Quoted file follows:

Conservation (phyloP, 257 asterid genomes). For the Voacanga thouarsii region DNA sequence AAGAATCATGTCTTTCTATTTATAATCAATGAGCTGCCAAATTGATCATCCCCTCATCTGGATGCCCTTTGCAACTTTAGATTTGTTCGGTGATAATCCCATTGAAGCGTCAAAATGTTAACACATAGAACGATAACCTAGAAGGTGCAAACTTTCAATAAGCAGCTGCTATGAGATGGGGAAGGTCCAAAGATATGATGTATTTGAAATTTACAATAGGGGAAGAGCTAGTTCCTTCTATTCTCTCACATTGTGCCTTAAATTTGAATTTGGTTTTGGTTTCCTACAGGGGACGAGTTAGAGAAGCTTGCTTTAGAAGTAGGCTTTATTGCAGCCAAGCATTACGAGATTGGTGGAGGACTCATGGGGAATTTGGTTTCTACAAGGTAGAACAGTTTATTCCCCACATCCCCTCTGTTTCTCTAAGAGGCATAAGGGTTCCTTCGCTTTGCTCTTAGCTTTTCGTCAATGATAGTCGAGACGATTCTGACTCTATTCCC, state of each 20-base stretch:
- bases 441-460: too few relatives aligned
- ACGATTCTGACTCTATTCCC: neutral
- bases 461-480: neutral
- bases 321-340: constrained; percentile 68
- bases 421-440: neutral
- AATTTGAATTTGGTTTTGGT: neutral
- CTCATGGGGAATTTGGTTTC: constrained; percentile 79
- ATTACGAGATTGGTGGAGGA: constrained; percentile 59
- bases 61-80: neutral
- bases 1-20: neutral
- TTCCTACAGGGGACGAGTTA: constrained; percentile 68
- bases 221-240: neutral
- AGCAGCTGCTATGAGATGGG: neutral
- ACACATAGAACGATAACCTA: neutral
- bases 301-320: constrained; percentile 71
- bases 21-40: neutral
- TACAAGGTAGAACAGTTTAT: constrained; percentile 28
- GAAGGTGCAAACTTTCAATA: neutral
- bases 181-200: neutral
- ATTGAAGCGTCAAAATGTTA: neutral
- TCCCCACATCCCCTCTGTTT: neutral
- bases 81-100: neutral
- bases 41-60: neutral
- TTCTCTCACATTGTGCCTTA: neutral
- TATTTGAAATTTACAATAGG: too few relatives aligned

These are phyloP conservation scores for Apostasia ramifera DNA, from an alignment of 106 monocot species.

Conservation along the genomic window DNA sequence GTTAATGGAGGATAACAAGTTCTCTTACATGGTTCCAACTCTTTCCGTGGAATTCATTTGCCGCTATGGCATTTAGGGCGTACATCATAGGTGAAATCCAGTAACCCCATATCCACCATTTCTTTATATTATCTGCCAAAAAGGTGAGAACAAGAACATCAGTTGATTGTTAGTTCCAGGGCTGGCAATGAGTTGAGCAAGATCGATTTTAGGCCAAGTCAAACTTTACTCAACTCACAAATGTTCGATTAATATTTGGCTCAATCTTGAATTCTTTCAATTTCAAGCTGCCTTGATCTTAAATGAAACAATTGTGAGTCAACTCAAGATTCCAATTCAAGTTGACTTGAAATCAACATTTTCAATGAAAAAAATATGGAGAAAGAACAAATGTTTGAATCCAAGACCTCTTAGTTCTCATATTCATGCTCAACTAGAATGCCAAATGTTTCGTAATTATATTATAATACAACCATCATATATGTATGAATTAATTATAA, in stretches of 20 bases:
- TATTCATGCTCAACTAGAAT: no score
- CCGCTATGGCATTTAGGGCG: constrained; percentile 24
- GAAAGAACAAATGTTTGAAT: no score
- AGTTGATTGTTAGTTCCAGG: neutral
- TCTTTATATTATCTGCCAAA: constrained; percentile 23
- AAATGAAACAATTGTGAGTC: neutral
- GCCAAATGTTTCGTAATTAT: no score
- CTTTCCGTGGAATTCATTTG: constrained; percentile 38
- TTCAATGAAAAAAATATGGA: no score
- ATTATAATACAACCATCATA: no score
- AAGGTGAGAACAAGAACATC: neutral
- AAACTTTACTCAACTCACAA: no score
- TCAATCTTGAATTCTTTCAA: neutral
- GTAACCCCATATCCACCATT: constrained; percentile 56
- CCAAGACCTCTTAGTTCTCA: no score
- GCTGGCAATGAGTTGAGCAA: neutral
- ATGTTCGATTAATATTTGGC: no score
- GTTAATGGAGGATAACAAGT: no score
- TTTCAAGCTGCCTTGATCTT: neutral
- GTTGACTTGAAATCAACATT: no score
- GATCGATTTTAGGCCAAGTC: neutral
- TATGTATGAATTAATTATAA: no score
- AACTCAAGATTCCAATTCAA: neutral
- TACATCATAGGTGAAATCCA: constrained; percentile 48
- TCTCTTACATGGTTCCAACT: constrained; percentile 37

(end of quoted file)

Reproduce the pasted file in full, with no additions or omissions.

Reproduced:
Conservation (phyloP, 257 asterid genomes). For the Voacanga thouarsii region DNA sequence AAGAATCATGTCTTTCTATTTATAATCAATGAGCTGCCAAATTGATCATCCCCTCATCTGGATGCCCTTTGCAACTTTAGATTTGTTCGGTGATAATCCCATTGAAGCGTCAAAATGTTAACACATAGAACGATAACCTAGAAGGTGCAAACTTTCAATAAGCAGCTGCTATGAGATGGGGAAGGTCCAAAGATATGATGTATTTGAAATTTACAATAGGGGAAGAGCTAGTTCCTTCTATTCTCTCACATTGTGCCTTAAATTTGAATTTGGTTTTGGTTTCCTACAGGGGACGAGTTAGAGAAGCTTGCTTTAGAAGTAGGCTTTATTGCAGCCAAGCATTACGAGATTGGTGGAGGACTCATGGGGAATTTGGTTTCTACAAGGTAGAACAGTTTATTCCCCACATCCCCTCTGTTTCTCTAAGAGGCATAAGGGTTCCTTCGCTTTGCTCTTAGCTTTTCGTCAATGATAGTCGAGACGATTCTGACTCTATTCCC, state of each 20-base stretch:
- bases 441-460: too few relatives aligned
- ACGATTCTGACTCTATTCCC: neutral
- bases 461-480: neutral
- bases 321-340: constrained; percentile 68
- bases 421-440: neutral
- AATTTGAATTTGGTTTTGGT: neutral
- CTCATGGGGAATTTGGTTTC: constrained; percentile 79
- ATTACGAGATTGGTGGAGGA: constrained; percentile 59
- bases 61-80: neutral
- bases 1-20: neutral
- TTCCTACAGGGGACGAGTTA: constrained; percentile 68
- bases 221-240: neutral
- AGCAGCTGCTATGAGATGGG: neutral
- ACACATAGAACGATAACCTA: neutral
- bases 301-320: constrained; percentile 71
- bases 21-40: neutral
- TACAAGGTAGAACAGTTTAT: constrained; percentile 28
- GAAGGTGCAAACTTTCAATA: neutral
- bases 181-200: neutral
- ATTGAAGCGTCAAAATGTTA: neutral
- TCCCCACATCCCCTCTGTTT: neutral
- bases 81-100: neutral
- bases 41-60: neutral
- TTCTCTCACATTGTGCCTTA: neutral
- TATTTGAAATTTACAATAGG: too few relatives aligned

These are phyloP conservation scores for Apostasia ramifera DNA, from an alignment of 106 monocot species.

Conservation along the genomic window DNA sequence GTTAATGGAGGATAACAAGTTCTCTTACATGGTTCCAACTCTTTCCGTGGAATTCATTTGCCGCTATGGCATTTAGGGCGTACATCATAGGTGAAATCCAGTAACCCCATATCCACCATTTCTTTATATTATCTGCCAAAAAGGTGAGAACAAGAACATCAGTTGATTGTTAGTTCCAGGGCTGGCAATGAGTTGAGCAAGATCGATTTTAGGCCAAGTCAAACTTTACTCAACTCACAAATGTTCGATTAATATTTGGCTCAATCTTGAATTCTTTCAATTTCAAGCTGCCTTGATCTTAAATGAAACAATTGTGAGTCAACTCAAGATTCCAATTCAAGTTGACTTGAAATCAACATTTTCAATGAAAAAAATATGGAGAAAGAACAAATGTTTGAATCCAAGACCTCTTAGTTCTCATATTCATGCTCAACTAGAATGCCAAATGTTTCGTAATTATATTATAATACAACCATCATATATGTATGAATTAATTATAA, in stretches of 20 bases:
- TATTCATGCTCAACTAGAAT: no score
- CCGCTATGGCATTTAGGGCG: constrained; percentile 24
- GAAAGAACAAATGTTTGAAT: no score
- AGTTGATTGTTAGTTCCAGG: neutral
- TCTTTATATTATCTGCCAAA: constrained; percentile 23
- AAATGAAACAATTGTGAGTC: neutral
- GCCAAATGTTTCGTAATTAT: no score
- CTTTCCGTGGAATTCATTTG: constrained; percentile 38
- TTCAATGAAAAAAATATGGA: no score
- ATTATAATACAACCATCATA: no score
- AAGGTGAGAACAAGAACATC: neutral
- AAACTTTACTCAACTCACAA: no score
- TCAATCTTGAATTCTTTCAA: neutral
- GTAACCCCATATCCACCATT: constrained; percentile 56
- CCAAGACCTCTTAGTTCTCA: no score
- GCTGGCAATGAGTTGAGCAA: neutral
- ATGTTCGATTAATATTTGGC: no score
- GTTAATGGAGGATAACAAGT: no score
- TTTCAAGCTGCCTTGATCTT: neutral
- GTTGACTTGAAATCAACATT: no score
- GATCGATTTTAGGCCAAGTC: neutral
- TATGTATGAATTAATTATAA: no score
- AACTCAAGATTCCAATTCAA: neutral
- TACATCATAGGTGAAATCCA: constrained; percentile 48
- TCTCTTACATGGTTCCAACT: constrained; percentile 37